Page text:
Federal judge bars key witness in trial of ex-Guantanamo detainee

[JURIST] A federal judge on Wednesday barred key US government witness Hussein Abebe from testifying in the trial against former Guantanamo Bay [JURIST news archive] detainee Ahmed Ghailani [GlobalSecurity profile; JURIST news archive]. Judge Lewis Kaplan of the US District Court for the Southern District of New York (SDNY) [official website] held that prosecutors could not use Abebe's testimony because it was the product of statements made by Ghailani to the Central Intelligence Agency (CIA) [official website] under duress. While being detained by the CIA, Ghailani was subjected [AFP report] to what the government refers to "enhanced interrogation," which Ghailani's lawyers have described as torture. Kaplan postponed the trial until Tuesday to allow the prosecutors time to appeal his decision.

In July, Kaplan refused to dismiss charges [JURIST report] against Ghailani ruling that his Sixth Amendment [text] right to a speedy trial was not violated. Ghailani's lawyers had sought a dismissal of charges, arguing that he was denied the right to a speedy trial [JURIST reports] while being detained for nearly five years in CIA secret prisons and later at Guantanamo Bay. Earlier that month, Kaplan ruled that Ghailani is not suffering from post-traumatic stress disorder (PTSD), and is therefore fit to stand trial [JURIST report]. The issue of Ghailani's psychological state arose after he requested to be exempt [JURIST report] from prison strip searches because it triggers his PTSD, which he allegedly acquired while being interrogated at an overseas CIA detention camp. In May, Kaplan refused to dismiss criminal charges [JURIST report] against Ghailani, despite his lawyer's claims that he had been tortured in prison. Ghailani was the first Guantanamo detainee to be brought to the US for prosecution. Having been held at the Guantanamo facility since 2006, Ghailani was transferred [JURIST report] to the SDNY in June to face 286 separate counts, including involvement in the bombings and conspiring with Osama bin Laden and other members of al Qaeda to kill Americans worldwide. He pleaded not guilty [JURIST report] at his initial appearance.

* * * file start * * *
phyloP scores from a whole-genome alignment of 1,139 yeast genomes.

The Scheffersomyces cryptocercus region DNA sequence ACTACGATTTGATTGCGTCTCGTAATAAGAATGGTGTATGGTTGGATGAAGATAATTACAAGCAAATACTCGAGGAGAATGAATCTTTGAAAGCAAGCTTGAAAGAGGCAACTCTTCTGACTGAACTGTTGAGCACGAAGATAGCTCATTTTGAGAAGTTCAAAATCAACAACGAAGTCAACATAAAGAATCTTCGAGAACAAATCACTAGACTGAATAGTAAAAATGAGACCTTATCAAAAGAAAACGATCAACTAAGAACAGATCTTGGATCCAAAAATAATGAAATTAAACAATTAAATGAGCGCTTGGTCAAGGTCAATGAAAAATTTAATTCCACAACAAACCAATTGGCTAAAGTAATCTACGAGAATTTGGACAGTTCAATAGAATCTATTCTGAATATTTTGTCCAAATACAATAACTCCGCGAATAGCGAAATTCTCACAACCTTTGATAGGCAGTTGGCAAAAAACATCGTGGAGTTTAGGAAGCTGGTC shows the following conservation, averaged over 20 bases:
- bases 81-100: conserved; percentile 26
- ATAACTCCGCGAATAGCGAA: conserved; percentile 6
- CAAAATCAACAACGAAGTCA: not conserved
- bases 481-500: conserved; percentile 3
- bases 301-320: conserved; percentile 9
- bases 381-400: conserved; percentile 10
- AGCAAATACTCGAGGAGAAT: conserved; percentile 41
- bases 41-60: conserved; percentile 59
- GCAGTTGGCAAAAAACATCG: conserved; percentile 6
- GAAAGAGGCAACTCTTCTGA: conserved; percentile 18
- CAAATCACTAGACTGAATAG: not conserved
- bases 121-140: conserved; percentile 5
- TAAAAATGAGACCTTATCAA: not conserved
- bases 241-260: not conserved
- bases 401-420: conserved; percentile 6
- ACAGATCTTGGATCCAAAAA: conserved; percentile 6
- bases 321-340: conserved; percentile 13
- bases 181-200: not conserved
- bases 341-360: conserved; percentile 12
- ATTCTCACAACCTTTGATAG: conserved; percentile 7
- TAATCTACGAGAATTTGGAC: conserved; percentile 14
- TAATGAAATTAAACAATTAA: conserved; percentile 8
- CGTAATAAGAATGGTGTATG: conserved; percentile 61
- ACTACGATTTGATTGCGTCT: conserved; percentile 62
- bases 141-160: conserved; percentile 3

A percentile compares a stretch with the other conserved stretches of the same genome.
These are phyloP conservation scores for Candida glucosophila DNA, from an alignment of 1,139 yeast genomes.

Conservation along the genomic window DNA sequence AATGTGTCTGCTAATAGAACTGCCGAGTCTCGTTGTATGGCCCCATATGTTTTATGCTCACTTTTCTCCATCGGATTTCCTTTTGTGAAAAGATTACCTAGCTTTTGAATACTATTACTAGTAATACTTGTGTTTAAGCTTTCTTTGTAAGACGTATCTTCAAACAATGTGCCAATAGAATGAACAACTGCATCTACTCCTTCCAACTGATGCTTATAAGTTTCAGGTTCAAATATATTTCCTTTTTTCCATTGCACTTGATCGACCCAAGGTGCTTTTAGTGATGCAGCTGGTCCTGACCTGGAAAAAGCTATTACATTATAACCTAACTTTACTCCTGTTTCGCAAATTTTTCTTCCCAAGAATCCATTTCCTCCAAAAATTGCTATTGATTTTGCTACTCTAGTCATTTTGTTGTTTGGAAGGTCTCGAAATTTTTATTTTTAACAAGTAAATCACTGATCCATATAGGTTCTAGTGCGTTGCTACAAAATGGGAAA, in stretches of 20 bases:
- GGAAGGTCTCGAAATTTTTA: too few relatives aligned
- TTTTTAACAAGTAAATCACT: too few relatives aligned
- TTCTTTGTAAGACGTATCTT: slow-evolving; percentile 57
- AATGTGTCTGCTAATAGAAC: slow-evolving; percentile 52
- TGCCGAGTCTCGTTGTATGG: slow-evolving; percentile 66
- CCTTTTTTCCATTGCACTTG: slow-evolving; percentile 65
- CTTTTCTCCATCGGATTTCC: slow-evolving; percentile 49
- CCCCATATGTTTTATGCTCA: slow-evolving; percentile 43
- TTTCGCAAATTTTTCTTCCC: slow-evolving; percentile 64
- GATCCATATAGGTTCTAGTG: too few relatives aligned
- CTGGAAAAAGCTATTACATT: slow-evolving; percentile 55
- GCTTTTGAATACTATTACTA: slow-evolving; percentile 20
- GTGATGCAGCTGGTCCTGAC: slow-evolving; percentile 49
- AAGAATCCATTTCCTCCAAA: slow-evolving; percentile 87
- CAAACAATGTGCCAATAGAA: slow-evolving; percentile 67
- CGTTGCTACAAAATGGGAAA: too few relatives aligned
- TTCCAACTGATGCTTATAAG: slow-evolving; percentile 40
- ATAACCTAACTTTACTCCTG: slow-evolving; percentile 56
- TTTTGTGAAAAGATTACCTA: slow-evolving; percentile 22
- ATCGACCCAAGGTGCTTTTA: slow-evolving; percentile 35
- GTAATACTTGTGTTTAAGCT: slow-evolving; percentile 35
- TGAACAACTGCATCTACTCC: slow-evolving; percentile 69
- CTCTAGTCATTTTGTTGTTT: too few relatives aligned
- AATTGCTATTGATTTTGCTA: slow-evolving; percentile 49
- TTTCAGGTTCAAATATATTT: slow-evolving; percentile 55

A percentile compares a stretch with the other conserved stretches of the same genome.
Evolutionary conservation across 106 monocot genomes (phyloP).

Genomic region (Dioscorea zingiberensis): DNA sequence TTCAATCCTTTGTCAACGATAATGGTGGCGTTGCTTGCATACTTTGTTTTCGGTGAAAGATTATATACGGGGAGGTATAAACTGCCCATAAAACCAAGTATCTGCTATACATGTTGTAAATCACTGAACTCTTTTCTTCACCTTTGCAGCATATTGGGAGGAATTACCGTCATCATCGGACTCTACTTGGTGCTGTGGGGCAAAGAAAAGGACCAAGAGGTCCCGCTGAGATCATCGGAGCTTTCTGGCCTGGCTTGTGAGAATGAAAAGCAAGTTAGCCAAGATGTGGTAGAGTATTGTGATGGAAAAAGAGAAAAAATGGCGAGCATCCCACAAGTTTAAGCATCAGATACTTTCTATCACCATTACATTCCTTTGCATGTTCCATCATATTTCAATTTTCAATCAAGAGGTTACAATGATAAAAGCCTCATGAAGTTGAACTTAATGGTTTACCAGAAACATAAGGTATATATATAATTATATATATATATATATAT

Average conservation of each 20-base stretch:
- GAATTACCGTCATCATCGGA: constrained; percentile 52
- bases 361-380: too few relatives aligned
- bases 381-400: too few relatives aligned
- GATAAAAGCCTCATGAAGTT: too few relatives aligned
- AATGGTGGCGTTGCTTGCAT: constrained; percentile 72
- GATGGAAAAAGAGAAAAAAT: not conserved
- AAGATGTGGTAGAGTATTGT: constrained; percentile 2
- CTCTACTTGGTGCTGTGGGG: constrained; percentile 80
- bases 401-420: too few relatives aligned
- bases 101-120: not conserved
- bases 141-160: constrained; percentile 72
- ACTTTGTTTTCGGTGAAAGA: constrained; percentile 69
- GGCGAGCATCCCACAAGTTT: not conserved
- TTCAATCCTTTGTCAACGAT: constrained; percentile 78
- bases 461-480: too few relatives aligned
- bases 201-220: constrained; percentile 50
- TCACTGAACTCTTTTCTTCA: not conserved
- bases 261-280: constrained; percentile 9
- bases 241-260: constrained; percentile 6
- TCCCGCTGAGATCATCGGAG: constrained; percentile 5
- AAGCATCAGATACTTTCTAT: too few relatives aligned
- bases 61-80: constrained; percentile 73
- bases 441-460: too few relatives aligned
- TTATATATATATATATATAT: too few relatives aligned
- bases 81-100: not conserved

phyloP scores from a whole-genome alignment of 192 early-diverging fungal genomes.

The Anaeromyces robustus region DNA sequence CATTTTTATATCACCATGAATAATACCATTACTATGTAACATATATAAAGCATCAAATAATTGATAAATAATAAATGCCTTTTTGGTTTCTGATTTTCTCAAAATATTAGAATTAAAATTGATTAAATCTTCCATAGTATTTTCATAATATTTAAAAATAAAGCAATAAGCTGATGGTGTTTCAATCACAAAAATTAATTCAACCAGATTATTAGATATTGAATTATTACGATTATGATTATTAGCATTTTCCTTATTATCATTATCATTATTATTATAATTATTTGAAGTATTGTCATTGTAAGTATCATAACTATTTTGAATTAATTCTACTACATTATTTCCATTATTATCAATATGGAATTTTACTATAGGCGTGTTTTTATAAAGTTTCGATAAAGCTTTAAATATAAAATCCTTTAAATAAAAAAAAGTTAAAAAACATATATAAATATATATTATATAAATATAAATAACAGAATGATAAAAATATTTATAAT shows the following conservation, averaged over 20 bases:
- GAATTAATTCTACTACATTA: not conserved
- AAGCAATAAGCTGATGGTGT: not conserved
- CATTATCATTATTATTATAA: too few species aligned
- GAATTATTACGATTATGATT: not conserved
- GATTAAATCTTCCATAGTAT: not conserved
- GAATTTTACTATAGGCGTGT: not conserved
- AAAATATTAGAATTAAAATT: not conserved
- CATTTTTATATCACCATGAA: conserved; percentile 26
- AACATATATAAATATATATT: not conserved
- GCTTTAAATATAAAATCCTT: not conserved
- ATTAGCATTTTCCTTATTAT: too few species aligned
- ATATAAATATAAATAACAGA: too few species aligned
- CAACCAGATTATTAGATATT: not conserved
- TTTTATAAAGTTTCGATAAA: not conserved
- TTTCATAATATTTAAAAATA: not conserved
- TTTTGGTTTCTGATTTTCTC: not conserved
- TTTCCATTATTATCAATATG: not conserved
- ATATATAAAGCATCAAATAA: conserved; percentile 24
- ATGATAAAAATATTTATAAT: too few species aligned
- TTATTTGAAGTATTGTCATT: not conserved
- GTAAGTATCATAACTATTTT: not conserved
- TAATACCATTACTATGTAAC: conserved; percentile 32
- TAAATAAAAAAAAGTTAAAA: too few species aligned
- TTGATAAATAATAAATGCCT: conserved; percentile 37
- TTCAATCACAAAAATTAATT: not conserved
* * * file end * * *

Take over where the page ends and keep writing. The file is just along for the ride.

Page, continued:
About Paper Chase

Paper Chase is JURIST's real-time legal news service, powered by a team of 30 law student reporters and editors led by law professor Bernard Hibbitts at the University of Pittsburgh School of Law. As an educational service, Paper Chase is dedicated to presenting important legal news and materials rapidly, objectively and intelligibly in an accessible format.

© Copyright JURIST Legal News and Research Services, Inc., 2013.